Supreme Court finds for provinces in ‘Free the beer’ case

The J.C. Van Horne Bridge connecting Campbellton, N.B. and Pointe-a-la-Croix, Que. (Greenseas photo via iStock/Getty Images)

Ottawa | Reuters — Canada’s top court on Thursday ruled against a New Brunswick man who had argued he had the constitutional right to buy beer more cheaply in a neighbouring province, saying that the law does not impose absolute free trade across the country.

Dubbed the “free the beer” case in Canadian media, it centered around whether New Brunswick’s prohibition on bringing in large amounts of alcohol from another province was effectively a tariff.

The question of provincial rights has come into focus recently with British Columbia’s opposition to Kinder Morgan’s Trans Mountain pipeline, which has been approved by the federal government.

In the beer case, in 2012 Gerard Comeau was stopped by the police and fined $240 plus fees for bringing alcohol from Quebec to New Brunswick where he lived. Police seized 354 bottles or cans of beer and three bottles of liquor that Comeau had purchased.

The sale and distribution of alcohol in Canada is controlled by the country’s 10 provinces and three territories. The provinces also tightly regulate other sectors, particularly agricultural industries, to protect their local economies.

The court found a broad interpretation of the constitution as argued by Comeau would have broad implications for provinces’ agricultural supply management systems, environmental controls and other regulatory measures and could render them invalid.

The constitution “does not impose absolute free trade across Canada,” the court wrote in a unanimous ruling.

While it stops governments from imposing tariffs, it “does not prohibit governments from adopting laws and regulatory schemes directed to other goals that have incidental effects on the passage of goods across provincial borders.”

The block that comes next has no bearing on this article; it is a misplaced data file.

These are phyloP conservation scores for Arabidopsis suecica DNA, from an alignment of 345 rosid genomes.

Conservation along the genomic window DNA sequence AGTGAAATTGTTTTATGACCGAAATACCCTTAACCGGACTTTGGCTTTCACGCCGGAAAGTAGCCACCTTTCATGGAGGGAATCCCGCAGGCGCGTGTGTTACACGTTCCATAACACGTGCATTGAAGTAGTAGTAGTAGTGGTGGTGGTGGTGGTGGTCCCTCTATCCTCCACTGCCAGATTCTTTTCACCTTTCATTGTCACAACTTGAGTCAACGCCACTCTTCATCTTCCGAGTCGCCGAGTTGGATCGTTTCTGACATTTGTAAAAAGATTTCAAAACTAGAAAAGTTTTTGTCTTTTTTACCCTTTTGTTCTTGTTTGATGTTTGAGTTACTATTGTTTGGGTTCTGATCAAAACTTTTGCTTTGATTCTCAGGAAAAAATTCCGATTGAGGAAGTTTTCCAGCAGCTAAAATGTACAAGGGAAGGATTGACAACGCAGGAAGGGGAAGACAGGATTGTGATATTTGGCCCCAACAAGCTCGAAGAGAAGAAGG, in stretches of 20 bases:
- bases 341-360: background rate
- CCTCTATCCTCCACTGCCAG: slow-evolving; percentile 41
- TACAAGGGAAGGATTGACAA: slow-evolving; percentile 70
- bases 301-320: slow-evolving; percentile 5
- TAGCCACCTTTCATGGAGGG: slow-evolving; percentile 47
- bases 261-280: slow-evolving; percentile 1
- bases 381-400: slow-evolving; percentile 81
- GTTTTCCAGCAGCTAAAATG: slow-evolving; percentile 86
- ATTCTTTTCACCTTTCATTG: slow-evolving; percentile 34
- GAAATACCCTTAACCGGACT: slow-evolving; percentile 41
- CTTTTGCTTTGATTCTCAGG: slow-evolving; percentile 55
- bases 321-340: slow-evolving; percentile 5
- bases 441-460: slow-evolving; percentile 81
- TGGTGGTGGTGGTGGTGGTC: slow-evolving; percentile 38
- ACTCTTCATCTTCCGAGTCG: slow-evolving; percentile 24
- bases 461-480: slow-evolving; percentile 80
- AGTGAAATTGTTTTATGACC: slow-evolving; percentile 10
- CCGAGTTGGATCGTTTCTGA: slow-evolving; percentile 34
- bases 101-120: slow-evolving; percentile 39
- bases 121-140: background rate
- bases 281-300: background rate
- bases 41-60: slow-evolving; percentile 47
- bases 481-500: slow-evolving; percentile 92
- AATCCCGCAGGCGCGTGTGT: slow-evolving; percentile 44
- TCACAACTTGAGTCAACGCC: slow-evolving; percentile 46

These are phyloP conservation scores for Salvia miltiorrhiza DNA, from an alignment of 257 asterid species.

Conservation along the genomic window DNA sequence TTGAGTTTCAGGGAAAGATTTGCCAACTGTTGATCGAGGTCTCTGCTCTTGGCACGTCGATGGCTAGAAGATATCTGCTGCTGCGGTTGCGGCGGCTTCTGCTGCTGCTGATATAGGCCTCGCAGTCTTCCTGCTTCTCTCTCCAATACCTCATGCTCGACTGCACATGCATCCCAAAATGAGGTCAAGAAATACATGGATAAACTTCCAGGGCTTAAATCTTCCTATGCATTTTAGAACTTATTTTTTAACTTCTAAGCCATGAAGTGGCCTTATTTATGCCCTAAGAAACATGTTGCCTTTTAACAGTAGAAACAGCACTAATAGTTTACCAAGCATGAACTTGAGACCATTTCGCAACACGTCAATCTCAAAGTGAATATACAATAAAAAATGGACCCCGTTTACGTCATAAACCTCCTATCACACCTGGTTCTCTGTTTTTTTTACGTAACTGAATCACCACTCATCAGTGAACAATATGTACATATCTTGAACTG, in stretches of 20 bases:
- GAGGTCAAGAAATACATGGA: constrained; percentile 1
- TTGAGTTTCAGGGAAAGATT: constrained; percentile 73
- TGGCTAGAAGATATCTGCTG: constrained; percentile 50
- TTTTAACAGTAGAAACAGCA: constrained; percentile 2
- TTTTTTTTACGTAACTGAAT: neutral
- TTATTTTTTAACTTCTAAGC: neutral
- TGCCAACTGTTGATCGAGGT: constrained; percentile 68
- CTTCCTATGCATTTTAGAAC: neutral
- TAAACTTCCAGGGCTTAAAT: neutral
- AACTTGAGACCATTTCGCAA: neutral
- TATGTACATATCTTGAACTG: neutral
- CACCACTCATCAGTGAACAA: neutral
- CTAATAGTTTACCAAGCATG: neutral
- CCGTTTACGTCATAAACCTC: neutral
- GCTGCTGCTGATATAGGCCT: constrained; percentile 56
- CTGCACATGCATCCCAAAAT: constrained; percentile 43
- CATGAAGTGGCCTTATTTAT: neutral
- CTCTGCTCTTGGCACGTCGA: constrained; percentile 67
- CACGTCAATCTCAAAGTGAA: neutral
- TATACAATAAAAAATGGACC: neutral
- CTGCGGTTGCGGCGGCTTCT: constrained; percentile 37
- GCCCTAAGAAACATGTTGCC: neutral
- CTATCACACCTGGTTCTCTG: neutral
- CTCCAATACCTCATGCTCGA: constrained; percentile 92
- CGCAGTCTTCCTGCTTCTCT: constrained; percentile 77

The court found that the main purpose of New Brunswick’s law was to manage the supply of alcohol in the province, not to restrict interprovincial trade, and was therefore constitutional.

The court did not rule on the question of whether the section of the constitution applies equally to federal and provincial laws, saying there was no federal law at issue in this case.

Following Thursday’s ruling, southwestern Ontario MP John Nater, the federal Conservatives’ shadow cabinet secretary for interprovincial trade, called on the government to renegotiate the current Canadian Free Trade Agreement.

That agreement today “contains pages of exemptions and creates secretive working groups, but fails to adequately address interprovincial trade barriers,” he said. “It should not be illegal to work or to transport legal products across provincial lines.”

The opposition Tories had previously made the Comeau case a federal campaign issue under the “Free The Beer” slogan, contending that “right now it is easier for a winery in B.C. to directly sell into Asia than it is to sell in Ontario.”

“It is now up to the provinces to use the channels they developed, such as the alcoholic beverages working group” set up as part of the trade agreement, to find ways to lower such barriers, Corinne Pohlmann, a senior vice-president with the Canadian Federation of Independent Business, said Thursday in a separate release.

— Reporting for Reuters by Leah Schnurr. Includes files from Network staff.

About the author


Stories from our other publications